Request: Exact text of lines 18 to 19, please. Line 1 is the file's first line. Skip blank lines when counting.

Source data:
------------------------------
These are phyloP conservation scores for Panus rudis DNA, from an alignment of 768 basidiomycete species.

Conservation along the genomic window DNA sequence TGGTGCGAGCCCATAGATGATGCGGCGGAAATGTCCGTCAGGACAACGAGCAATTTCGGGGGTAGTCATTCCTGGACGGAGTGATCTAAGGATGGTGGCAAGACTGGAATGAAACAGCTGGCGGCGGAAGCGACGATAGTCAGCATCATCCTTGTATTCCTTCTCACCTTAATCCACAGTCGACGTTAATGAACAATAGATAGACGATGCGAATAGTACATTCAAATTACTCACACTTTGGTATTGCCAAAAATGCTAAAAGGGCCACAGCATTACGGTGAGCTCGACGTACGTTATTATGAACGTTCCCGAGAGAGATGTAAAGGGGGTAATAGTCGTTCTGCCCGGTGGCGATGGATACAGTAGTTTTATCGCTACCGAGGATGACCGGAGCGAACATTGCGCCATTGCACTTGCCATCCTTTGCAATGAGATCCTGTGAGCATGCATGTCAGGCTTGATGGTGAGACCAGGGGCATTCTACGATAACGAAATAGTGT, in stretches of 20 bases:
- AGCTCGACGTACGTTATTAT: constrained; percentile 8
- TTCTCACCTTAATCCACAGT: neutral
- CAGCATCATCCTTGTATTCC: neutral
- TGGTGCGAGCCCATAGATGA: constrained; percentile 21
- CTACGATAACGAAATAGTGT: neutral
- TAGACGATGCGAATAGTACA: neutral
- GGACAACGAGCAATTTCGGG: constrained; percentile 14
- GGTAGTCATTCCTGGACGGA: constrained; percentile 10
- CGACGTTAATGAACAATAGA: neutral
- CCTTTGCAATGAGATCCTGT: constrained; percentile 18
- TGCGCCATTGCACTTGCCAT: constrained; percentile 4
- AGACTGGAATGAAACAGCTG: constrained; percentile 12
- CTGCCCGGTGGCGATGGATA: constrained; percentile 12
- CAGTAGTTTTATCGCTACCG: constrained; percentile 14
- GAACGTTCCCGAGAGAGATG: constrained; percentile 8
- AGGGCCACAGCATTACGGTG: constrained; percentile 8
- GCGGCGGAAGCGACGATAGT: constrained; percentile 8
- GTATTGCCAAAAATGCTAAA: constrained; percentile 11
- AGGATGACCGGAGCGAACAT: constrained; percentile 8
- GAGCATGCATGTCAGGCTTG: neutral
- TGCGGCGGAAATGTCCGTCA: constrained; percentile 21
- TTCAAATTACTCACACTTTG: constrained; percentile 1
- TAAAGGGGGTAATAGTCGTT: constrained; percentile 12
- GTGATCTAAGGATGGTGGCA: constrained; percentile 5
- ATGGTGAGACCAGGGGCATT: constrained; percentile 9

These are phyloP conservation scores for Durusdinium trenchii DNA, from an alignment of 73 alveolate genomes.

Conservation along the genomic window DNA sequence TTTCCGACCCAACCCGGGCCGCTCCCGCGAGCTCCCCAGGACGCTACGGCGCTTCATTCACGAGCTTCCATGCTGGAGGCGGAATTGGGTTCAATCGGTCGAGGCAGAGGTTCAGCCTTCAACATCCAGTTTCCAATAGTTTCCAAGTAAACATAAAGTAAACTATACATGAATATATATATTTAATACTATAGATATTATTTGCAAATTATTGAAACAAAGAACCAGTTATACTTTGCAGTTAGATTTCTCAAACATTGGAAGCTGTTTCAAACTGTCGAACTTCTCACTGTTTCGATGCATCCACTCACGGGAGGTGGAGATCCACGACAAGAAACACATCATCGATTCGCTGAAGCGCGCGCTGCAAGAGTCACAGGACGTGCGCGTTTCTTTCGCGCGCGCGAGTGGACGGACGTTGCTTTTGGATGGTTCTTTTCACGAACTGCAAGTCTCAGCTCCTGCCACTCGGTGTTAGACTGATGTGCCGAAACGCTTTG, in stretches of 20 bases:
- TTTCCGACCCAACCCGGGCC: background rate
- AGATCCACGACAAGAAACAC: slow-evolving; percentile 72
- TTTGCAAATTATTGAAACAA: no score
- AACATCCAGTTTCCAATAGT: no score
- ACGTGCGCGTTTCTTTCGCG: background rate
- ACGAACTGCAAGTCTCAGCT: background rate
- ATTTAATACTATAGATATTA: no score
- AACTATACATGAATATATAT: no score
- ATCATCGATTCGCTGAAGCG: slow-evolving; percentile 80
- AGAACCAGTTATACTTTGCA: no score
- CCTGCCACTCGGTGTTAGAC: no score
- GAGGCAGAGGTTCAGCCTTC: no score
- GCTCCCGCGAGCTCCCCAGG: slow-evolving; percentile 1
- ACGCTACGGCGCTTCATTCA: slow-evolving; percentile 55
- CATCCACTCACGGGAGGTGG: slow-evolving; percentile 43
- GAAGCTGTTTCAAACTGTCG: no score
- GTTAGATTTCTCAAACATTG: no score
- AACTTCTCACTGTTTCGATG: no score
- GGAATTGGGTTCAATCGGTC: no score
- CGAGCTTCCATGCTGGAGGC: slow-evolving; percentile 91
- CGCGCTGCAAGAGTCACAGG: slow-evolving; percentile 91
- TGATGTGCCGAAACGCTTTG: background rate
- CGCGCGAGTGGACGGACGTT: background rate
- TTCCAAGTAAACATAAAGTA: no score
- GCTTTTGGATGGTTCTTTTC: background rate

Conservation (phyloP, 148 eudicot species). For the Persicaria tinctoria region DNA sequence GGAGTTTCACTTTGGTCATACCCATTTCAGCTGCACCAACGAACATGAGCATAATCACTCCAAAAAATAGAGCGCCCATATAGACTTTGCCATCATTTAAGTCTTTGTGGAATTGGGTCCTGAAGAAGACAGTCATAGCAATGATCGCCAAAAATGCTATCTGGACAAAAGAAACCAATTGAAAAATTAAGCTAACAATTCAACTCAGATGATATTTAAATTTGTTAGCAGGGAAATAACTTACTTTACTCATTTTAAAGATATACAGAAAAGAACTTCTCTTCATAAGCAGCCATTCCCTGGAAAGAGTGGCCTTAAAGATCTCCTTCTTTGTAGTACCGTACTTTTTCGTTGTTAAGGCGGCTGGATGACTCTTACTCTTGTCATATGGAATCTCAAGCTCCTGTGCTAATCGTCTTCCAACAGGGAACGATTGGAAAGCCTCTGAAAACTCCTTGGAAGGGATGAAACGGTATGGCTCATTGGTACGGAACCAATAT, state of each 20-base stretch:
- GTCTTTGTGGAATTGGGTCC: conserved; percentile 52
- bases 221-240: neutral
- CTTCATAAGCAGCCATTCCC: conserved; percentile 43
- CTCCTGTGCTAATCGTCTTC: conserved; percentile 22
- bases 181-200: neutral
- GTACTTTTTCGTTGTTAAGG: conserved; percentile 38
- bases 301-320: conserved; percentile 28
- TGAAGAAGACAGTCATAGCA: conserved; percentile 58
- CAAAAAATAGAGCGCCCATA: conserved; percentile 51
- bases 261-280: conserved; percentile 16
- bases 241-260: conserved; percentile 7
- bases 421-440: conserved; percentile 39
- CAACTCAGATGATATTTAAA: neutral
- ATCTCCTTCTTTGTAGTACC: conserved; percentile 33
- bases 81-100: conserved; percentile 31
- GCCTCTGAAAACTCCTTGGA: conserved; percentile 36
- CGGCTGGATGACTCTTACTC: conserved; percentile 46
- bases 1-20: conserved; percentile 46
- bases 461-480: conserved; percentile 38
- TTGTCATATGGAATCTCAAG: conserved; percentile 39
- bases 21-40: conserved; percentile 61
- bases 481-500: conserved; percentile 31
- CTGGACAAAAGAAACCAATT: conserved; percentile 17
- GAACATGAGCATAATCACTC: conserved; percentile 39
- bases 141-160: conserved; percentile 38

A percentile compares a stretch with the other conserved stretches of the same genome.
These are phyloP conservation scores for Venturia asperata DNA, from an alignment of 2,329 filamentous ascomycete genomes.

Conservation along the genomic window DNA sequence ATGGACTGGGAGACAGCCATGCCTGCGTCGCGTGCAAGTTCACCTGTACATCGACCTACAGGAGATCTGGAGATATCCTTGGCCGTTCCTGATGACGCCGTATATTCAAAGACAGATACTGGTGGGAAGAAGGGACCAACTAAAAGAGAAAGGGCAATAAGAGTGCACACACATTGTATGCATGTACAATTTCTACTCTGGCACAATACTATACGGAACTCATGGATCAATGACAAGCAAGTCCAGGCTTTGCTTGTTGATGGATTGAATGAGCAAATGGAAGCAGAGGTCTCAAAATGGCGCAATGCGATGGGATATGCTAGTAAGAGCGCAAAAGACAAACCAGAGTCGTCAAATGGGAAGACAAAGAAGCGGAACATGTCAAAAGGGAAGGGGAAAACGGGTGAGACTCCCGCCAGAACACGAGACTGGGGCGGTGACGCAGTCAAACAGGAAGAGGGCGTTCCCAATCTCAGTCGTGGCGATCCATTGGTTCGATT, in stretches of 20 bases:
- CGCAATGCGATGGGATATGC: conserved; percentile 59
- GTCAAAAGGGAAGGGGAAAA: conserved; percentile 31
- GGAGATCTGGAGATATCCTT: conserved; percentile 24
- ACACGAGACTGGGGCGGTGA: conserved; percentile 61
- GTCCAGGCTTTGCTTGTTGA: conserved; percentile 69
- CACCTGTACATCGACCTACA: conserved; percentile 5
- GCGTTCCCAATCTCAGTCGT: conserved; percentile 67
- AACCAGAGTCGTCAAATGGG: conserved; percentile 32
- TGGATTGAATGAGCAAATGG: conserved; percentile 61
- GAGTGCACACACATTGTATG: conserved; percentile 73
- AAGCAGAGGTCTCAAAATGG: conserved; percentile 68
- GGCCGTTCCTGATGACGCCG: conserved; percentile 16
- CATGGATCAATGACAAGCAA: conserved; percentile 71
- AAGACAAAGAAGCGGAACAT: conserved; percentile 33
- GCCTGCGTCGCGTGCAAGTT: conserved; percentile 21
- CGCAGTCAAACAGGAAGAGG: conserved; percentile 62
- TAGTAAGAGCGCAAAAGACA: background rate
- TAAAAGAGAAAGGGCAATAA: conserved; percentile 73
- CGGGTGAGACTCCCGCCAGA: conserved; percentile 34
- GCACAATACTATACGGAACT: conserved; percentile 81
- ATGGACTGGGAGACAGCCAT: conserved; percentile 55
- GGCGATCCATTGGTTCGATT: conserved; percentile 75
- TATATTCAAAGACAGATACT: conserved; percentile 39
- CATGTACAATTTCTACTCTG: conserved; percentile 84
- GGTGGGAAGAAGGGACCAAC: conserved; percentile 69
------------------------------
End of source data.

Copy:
- AGGGCCACAGCATTACGGTG: constrained; percentile 8
- GCGGCGGAAGCGACGATAGT: constrained; percentile 8